In 1950 Dr. C.V. Raman (father of Raman Spectroscopy) published the discovery of a colorless Quartz that exhibits adularescence, or iridescence. It occurs in druse veins emplaced in basalts, and it has also been discovered in Argentina on the slopes of a volcano. Jack has found a good source for very fine specimens from India, and we now offer them on this website.
We call it Iris Quartz, but it's also sold as Rainbow Quartz, Iridescent Quartz and "Anandalite" (a marketing term).
It is difficult to capture all the colors that a specimen displays in a photo. Rest assured that these specimens will show neon color in nearly all the crystals on a specimen, changing as the specimen is viewed from different angles. The colors are due to polysynthetic twinning in the crystal; and this is not the same as interference pattern rainbows seen in fractures of clear quartz. The cause of this structure in basalt related quartz has not been determined.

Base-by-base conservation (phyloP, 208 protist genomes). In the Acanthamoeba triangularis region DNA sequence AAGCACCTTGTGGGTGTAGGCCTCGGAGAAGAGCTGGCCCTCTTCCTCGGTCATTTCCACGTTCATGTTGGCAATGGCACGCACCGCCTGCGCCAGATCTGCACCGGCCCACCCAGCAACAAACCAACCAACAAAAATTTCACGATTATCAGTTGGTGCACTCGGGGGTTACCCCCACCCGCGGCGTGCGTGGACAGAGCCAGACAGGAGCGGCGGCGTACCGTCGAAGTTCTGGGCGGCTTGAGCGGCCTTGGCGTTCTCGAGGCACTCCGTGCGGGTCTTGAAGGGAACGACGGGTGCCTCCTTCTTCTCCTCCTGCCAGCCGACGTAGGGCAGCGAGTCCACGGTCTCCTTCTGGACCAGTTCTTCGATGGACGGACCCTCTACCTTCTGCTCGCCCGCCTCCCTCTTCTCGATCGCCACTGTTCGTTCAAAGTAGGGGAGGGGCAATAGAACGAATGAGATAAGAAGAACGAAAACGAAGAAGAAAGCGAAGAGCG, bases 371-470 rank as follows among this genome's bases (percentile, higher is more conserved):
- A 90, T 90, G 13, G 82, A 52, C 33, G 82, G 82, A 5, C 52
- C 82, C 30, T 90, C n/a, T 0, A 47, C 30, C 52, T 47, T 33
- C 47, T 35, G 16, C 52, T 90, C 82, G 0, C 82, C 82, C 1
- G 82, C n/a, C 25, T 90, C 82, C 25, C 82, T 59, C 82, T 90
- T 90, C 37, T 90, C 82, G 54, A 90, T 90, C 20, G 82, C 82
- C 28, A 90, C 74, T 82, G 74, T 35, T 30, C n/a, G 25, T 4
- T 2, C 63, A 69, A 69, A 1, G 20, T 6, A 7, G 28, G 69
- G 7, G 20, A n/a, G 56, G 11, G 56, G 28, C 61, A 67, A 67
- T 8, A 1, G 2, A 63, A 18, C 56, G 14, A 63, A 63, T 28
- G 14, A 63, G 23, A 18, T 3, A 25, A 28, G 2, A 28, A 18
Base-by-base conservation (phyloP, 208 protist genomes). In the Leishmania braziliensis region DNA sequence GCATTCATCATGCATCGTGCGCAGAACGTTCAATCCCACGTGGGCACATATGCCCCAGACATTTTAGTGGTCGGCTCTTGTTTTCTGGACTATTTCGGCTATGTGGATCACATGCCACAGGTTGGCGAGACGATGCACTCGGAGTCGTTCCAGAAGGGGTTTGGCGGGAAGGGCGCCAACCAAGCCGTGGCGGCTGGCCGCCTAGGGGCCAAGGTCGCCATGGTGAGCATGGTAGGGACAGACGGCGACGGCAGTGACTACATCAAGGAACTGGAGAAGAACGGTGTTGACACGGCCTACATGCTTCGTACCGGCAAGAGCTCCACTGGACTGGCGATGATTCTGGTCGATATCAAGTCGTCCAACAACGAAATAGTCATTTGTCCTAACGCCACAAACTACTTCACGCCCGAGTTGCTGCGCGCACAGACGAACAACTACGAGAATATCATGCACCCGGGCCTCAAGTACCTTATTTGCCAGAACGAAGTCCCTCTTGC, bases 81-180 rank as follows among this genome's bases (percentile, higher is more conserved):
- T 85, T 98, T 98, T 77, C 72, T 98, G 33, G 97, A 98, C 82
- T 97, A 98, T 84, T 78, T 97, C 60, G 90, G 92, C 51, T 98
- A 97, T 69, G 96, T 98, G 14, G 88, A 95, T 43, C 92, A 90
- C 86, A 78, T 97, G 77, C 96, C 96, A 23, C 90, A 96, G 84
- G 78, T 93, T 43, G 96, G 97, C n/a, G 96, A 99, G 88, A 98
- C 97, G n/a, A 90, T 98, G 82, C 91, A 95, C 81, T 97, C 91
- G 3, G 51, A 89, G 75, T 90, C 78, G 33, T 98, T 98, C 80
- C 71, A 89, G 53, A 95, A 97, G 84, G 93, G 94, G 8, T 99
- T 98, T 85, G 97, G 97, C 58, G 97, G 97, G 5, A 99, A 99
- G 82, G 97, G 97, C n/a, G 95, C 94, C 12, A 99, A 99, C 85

Amethyst discovered by Jack Lowell in Uruguayan Basalts exhibits this optical phenomenon and is named Lowell Effect Amethyst by the Gemological Institute of America.
Dazzling neon lights on all the Quartz crystals that form this stalactite from India. Much better in person, the crystal faces go neon green and some orange colors depending on the light direction. This specimen is the rare AAA grade of Iris / Rainbow Quartz. The individual crystals show up even in a low light room as electric lights. As good as it gets.
Outstanding specimen of Iris / Rainbow Quartz with vibrant flashes of every color appearing over the majority of crystals. This material is extremely difficult to photograph.
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Exceptional Iris / Rainbow Quartz with vivid flashes of full-spectrum color, in aesthetic "flower" composition. One of our very best.
This material is incredibly difficult to photograph, and always better in person.